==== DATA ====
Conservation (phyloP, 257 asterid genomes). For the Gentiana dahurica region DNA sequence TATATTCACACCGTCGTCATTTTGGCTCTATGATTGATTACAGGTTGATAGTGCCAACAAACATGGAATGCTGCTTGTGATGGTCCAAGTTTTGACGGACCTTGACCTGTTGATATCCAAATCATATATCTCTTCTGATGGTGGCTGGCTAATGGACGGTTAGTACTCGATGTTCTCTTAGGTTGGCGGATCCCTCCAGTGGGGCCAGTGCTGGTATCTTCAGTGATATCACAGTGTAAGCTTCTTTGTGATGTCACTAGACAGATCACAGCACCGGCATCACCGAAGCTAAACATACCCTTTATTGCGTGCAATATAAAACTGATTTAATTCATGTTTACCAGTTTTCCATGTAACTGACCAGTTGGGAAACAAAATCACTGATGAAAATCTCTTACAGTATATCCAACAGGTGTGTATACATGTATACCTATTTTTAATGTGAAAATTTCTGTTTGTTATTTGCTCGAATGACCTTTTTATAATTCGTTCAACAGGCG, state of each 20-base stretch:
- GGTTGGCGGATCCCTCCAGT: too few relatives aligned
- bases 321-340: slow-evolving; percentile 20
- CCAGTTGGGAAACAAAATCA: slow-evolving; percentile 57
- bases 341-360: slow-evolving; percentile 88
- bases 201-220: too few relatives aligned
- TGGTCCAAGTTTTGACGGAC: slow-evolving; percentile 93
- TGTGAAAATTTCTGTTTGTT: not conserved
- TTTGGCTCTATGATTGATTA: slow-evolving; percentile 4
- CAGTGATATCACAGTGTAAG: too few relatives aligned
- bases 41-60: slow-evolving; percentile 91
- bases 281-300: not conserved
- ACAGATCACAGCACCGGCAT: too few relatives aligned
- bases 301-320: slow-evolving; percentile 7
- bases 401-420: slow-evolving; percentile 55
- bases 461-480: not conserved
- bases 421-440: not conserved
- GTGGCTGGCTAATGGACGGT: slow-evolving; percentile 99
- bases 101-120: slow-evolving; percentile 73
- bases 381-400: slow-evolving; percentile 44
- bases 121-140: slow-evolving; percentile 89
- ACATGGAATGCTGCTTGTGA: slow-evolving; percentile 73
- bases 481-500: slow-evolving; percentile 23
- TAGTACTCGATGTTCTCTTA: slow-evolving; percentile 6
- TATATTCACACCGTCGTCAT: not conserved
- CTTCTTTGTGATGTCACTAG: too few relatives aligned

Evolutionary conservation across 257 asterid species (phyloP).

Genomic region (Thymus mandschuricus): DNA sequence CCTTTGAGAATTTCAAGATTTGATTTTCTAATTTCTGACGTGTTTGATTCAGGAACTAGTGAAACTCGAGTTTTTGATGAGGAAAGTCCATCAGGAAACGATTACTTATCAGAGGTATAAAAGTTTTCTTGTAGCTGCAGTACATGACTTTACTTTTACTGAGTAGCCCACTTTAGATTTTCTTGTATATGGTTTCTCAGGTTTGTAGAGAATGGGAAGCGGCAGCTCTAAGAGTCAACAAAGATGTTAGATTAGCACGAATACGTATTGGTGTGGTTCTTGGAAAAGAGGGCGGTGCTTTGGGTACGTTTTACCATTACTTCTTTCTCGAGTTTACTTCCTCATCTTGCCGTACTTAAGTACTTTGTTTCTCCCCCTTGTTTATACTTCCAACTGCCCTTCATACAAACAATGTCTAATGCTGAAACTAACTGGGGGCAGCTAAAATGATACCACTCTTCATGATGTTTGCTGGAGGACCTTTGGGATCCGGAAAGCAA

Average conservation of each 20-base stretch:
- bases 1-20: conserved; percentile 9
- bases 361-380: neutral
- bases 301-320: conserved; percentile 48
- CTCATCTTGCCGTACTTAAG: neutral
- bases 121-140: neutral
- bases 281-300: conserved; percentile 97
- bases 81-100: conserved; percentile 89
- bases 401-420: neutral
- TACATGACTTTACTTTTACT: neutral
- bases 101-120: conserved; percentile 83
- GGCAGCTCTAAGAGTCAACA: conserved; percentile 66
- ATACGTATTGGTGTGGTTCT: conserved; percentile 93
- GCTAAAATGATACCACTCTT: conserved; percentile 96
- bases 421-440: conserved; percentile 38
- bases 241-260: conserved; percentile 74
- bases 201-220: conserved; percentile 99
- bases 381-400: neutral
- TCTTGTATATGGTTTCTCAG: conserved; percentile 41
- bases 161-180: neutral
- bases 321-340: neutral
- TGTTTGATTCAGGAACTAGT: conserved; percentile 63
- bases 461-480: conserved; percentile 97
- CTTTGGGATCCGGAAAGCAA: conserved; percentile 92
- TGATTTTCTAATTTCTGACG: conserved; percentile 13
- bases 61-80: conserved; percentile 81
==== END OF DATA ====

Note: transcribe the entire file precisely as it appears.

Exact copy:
Conservation (phyloP, 257 asterid genomes). For the Gentiana dahurica region DNA sequence TATATTCACACCGTCGTCATTTTGGCTCTATGATTGATTACAGGTTGATAGTGCCAACAAACATGGAATGCTGCTTGTGATGGTCCAAGTTTTGACGGACCTTGACCTGTTGATATCCAAATCATATATCTCTTCTGATGGTGGCTGGCTAATGGACGGTTAGTACTCGATGTTCTCTTAGGTTGGCGGATCCCTCCAGTGGGGCCAGTGCTGGTATCTTCAGTGATATCACAGTGTAAGCTTCTTTGTGATGTCACTAGACAGATCACAGCACCGGCATCACCGAAGCTAAACATACCCTTTATTGCGTGCAATATAAAACTGATTTAATTCATGTTTACCAGTTTTCCATGTAACTGACCAGTTGGGAAACAAAATCACTGATGAAAATCTCTTACAGTATATCCAACAGGTGTGTATACATGTATACCTATTTTTAATGTGAAAATTTCTGTTTGTTATTTGCTCGAATGACCTTTTTATAATTCGTTCAACAGGCG, state of each 20-base stretch:
- GGTTGGCGGATCCCTCCAGT: too few relatives aligned
- bases 321-340: slow-evolving; percentile 20
- CCAGTTGGGAAACAAAATCA: slow-evolving; percentile 57
- bases 341-360: slow-evolving; percentile 88
- bases 201-220: too few relatives aligned
- TGGTCCAAGTTTTGACGGAC: slow-evolving; percentile 93
- TGTGAAAATTTCTGTTTGTT: not conserved
- TTTGGCTCTATGATTGATTA: slow-evolving; percentile 4
- CAGTGATATCACAGTGTAAG: too few relatives aligned
- bases 41-60: slow-evolving; percentile 91
- bases 281-300: not conserved
- ACAGATCACAGCACCGGCAT: too few relatives aligned
- bases 301-320: slow-evolving; percentile 7
- bases 401-420: slow-evolving; percentile 55
- bases 461-480: not conserved
- bases 421-440: not conserved
- GTGGCTGGCTAATGGACGGT: slow-evolving; percentile 99
- bases 101-120: slow-evolving; percentile 73
- bases 381-400: slow-evolving; percentile 44
- bases 121-140: slow-evolving; percentile 89
- ACATGGAATGCTGCTTGTGA: slow-evolving; percentile 73
- bases 481-500: slow-evolving; percentile 23
- TAGTACTCGATGTTCTCTTA: slow-evolving; percentile 6
- TATATTCACACCGTCGTCAT: not conserved
- CTTCTTTGTGATGTCACTAG: too few relatives aligned

Evolutionary conservation across 257 asterid species (phyloP).

Genomic region (Thymus mandschuricus): DNA sequence CCTTTGAGAATTTCAAGATTTGATTTTCTAATTTCTGACGTGTTTGATTCAGGAACTAGTGAAACTCGAGTTTTTGATGAGGAAAGTCCATCAGGAAACGATTACTTATCAGAGGTATAAAAGTTTTCTTGTAGCTGCAGTACATGACTTTACTTTTACTGAGTAGCCCACTTTAGATTTTCTTGTATATGGTTTCTCAGGTTTGTAGAGAATGGGAAGCGGCAGCTCTAAGAGTCAACAAAGATGTTAGATTAGCACGAATACGTATTGGTGTGGTTCTTGGAAAAGAGGGCGGTGCTTTGGGTACGTTTTACCATTACTTCTTTCTCGAGTTTACTTCCTCATCTTGCCGTACTTAAGTACTTTGTTTCTCCCCCTTGTTTATACTTCCAACTGCCCTTCATACAAACAATGTCTAATGCTGAAACTAACTGGGGGCAGCTAAAATGATACCACTCTTCATGATGTTTGCTGGAGGACCTTTGGGATCCGGAAAGCAA

Average conservation of each 20-base stretch:
- bases 1-20: conserved; percentile 9
- bases 361-380: neutral
- bases 301-320: conserved; percentile 48
- CTCATCTTGCCGTACTTAAG: neutral
- bases 121-140: neutral
- bases 281-300: conserved; percentile 97
- bases 81-100: conserved; percentile 89
- bases 401-420: neutral
- TACATGACTTTACTTTTACT: neutral
- bases 101-120: conserved; percentile 83
- GGCAGCTCTAAGAGTCAACA: conserved; percentile 66
- ATACGTATTGGTGTGGTTCT: conserved; percentile 93
- GCTAAAATGATACCACTCTT: conserved; percentile 96
- bases 421-440: conserved; percentile 38
- bases 241-260: conserved; percentile 74
- bases 201-220: conserved; percentile 99
- bases 381-400: neutral
- TCTTGTATATGGTTTCTCAG: conserved; percentile 41
- bases 161-180: neutral
- bases 321-340: neutral
- TGTTTGATTCAGGAACTAGT: conserved; percentile 63
- bases 461-480: conserved; percentile 97
- CTTTGGGATCCGGAAAGCAA: conserved; percentile 92
- TGATTTTCTAATTTCTGACG: conserved; percentile 13
- bases 61-80: conserved; percentile 81